Here’s an unlikely mash-up that we’d nonetheless love to see – everyone’s favorite comic strip duo as the Dark Knight and the Boy Wonder. Actually we’d be content with just more Calvin and Hobbes.
Dinosaur Comics is the complete opposite of The Universal Punchline. Dinosaur Comics creator Ryan North has used the exact same drawing since he began in 2003. And it’s still funny.
There’s a theory going around that there’s a single punchline that can be applied to virtually all comics without affecting the comedic value of the original. In fact, it almost always enhances them.
Portland storyboard artist Graham Annable has deftly combined Star Wars and Lost in an amusing mashup comic. It kind of makes you wonder if the Dharma Initiative is a subsidiary of the Empire.
An entertaining animated short from Icon Motosports with a visceral graphic novel appeal, illustrated by Lukas Ketner which features a few of their cool jacket and helmet styles too.
Iowa artist Michael Myers has created a richly jewel-toned series of posters, inspired by vintage DC Comics. Be sure to check out his amusingly accurate Lost character illustrations too.
Get a preview of Bitolithic’s Comic Zeal V4, an iPad version of its iPhone app; for the uninitiated, it’s a comic reader that reads CBZ, ZIP, CBR, and RAR files natively (PDF with Sync).
Nearly every superhero struggles with balancing their privacy with serving the public, but this The Flash t-shirt isn’t what we had in mind: his private life gets very, very public.
Eisner Award-winning comic The Invincible Iron Man is now available as an Omnibus; Volume 1 includes issues 1-19, from his fight with Ezekiel Stane to his days as a fugitive.
Axe Cop is our new favorite web comic: written by Ethan Nicolle and his 5-year old son Malachai, it includes unicorn babies, one-eyed robots, avocado soldiers, and a man-eating snowman.
Kazu Kibuishi’s much-loved Copper comic strip is now available as a book; it’s a more esoteric version of Calvin and Hobbes with beautiful illustrations and Kazu’s trademark subtle humor.
It’s not the two movie travesties but issues 554-569 of the Fantastic Four comic by Bryan Hitch and Mark Millar (the latter of Kick-Ass and Wanted fame); the 400 pg. Omnibus ships 2/10/2010.
The Rocketeer: The Deluxe Complete Edition is a tribute to Dave Stevens, who sadly passed in 2008; his comic inspired the 1991 film and is included along with never-before-seen drawings.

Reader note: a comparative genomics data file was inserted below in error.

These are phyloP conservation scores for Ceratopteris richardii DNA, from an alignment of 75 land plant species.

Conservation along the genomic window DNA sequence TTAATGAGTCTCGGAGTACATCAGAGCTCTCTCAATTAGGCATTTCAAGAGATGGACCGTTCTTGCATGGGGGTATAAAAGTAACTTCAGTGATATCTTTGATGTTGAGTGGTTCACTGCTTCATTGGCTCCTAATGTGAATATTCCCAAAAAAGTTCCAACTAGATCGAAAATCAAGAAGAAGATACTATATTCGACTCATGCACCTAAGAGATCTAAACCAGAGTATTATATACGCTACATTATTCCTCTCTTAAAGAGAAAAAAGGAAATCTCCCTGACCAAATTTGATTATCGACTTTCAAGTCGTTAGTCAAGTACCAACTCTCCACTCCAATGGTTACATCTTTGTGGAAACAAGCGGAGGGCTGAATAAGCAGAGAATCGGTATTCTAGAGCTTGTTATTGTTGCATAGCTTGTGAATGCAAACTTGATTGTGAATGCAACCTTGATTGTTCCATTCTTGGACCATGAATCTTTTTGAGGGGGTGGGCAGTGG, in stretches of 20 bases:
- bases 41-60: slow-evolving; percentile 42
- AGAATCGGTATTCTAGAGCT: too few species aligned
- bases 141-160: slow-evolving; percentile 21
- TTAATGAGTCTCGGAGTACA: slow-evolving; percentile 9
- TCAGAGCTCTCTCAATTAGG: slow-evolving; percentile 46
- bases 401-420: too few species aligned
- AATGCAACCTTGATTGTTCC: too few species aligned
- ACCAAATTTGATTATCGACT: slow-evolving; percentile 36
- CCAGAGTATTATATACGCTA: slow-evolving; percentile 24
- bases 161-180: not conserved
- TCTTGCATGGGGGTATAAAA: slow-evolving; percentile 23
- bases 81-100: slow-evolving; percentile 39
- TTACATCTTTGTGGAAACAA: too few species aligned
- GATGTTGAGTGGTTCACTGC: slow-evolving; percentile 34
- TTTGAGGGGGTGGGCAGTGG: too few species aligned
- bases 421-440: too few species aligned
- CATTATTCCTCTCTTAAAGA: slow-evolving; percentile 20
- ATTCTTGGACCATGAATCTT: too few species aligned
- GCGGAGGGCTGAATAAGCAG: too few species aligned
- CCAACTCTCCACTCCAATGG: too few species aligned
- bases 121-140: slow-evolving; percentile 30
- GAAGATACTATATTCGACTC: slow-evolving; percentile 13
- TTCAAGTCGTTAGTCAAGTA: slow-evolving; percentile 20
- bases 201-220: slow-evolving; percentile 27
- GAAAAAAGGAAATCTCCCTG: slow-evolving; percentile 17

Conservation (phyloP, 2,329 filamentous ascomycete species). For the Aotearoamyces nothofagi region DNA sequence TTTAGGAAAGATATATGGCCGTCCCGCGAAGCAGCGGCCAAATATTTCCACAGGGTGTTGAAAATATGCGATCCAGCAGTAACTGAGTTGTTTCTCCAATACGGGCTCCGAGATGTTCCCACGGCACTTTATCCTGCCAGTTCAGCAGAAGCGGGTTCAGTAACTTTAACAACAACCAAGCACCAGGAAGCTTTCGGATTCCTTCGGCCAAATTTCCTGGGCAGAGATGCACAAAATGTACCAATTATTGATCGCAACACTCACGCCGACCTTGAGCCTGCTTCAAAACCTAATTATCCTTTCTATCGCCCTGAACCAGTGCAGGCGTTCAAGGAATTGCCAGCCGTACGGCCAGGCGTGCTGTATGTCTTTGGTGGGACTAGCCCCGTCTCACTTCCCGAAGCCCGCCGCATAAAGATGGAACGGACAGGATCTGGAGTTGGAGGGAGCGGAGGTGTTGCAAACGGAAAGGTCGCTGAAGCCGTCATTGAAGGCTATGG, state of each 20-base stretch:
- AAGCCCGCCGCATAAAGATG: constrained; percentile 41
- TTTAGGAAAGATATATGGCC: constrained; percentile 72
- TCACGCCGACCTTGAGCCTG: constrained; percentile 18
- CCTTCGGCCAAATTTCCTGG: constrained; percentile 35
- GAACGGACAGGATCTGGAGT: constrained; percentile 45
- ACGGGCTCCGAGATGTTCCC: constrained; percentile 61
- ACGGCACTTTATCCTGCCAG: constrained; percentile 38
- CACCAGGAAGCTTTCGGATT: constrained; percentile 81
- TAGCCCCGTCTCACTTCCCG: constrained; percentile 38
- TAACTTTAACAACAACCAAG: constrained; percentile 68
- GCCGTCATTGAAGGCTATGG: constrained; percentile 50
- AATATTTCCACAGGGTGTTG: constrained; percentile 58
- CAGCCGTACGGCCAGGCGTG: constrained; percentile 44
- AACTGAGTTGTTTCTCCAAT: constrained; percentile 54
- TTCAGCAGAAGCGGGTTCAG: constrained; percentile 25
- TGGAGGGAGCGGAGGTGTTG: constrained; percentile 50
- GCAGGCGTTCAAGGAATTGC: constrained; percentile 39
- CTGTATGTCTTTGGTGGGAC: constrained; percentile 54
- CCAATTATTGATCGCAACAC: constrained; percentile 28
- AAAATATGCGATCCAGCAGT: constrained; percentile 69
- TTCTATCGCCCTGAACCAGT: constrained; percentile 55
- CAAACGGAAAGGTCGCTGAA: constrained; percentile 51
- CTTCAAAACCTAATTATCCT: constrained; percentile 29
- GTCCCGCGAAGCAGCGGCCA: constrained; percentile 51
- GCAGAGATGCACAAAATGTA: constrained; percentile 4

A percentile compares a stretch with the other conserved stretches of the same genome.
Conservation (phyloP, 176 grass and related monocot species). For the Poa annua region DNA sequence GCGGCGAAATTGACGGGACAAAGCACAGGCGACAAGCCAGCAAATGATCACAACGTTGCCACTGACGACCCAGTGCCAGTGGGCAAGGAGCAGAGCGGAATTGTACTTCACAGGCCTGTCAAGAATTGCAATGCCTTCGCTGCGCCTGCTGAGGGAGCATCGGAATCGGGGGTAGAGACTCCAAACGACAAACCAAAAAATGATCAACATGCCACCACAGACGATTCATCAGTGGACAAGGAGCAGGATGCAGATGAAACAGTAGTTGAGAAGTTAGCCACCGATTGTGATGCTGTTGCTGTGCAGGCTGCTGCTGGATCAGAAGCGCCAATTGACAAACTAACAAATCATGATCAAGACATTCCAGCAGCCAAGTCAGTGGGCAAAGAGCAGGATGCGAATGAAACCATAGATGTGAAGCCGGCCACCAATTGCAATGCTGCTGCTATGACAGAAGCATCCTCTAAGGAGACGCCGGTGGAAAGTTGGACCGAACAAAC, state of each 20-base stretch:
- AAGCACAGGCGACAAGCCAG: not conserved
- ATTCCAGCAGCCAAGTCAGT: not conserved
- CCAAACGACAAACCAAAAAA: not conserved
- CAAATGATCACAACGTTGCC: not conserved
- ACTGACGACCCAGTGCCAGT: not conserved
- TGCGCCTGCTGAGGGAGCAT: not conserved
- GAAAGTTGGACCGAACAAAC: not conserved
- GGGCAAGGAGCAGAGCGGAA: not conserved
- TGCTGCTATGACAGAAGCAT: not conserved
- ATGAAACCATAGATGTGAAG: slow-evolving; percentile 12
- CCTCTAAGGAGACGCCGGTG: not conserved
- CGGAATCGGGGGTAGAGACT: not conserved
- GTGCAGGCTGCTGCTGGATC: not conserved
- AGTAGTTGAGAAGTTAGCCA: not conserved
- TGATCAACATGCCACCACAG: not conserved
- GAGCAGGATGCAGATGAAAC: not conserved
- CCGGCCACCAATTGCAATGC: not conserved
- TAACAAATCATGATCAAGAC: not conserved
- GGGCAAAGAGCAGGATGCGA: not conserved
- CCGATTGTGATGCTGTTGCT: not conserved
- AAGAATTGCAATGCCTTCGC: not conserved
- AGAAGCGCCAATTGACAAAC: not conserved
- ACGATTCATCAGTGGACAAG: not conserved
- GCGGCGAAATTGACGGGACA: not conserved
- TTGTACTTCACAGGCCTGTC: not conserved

No claws or sideburns, but this Wolverine Jacket is an official replica from the first X-Men film with hand-distressed genuine leather, metal dog tags, and an X-Men sew-in label.
Get to know Iron Man, Wolverine, Spidey, and more than 1,000 of their closest buddies in The Marvel Encyclopedia; it’s a 400-page, 5.5 lb. A-Z of heroes, villains, and important events.
Although its ink is not as sanguine as the original comics, the KISS Kompendium is definitely epic: its 1,280 pages contain every KISS comic book with a foreword by Gene Simmons.
Minifigs get superpowers thanks to artist Ulises Farinas’ LEGO Superheroes; he’s only done two pieces (DC-themed Rise and Lego my Marvel), but they’re absolutely marvel-ous.
We’re fans of the fully-suited Iron Man collectibles, but we like how this Mech Test Tony Stark figure bares it all; Robert Downey, Jr. floats 12″ tall alongside a platform and robotic arm.
In its fourth edition, Best American Comics 2009 features the best of this year’s stories from graphic novels, newspapers, and more; illustrators include KAZ, Chris Ware, and Robert Crumb.
One of the best head sculpts we’ve ever seen, Hot Toys’ 1:6 scale, 12″ The Comedian does justice to our favorite Watchmen character with five weapons, a cigar, and full body harness.
Disaster flicks are as formulaic as they are extreme, but Mike Russell’s Make Your Own Disaster Movie shows just what a perfectly-tuned storm Zemeckis, Bay, and company are.
Based on the comic books, this first teaser for Kick-Ass easily drop-kicks its way into our geeky hearts; it’s about teenagers who decide to become real-life superheroes (sans powers).
The Dark Knight wasn’t always the invisible predator we know and love today: Batman Vanishing shows our favorite vigilante crusader in his early (and considerably less stealthy) days.
Holy awesome, Batman: made by Gotham Cruisers, this Replica 1966 Batmobile may be based on a ’76 Continental, but features a working flamethrower, parachute packs and batphone.
Ryan Dunlavey’s Comic Strip Mashups awesomely marry science fiction and weekend funnies; Dark Side and Fantastic Family Circus rock, but there’s no beating Spy vs Spy vs AvP.
Your inner caped crusader won’t want to miss Marvel’s Create Your Own Comic: make and print up to a 22-page comic book with dozens of characters, backgrounds and layouts.
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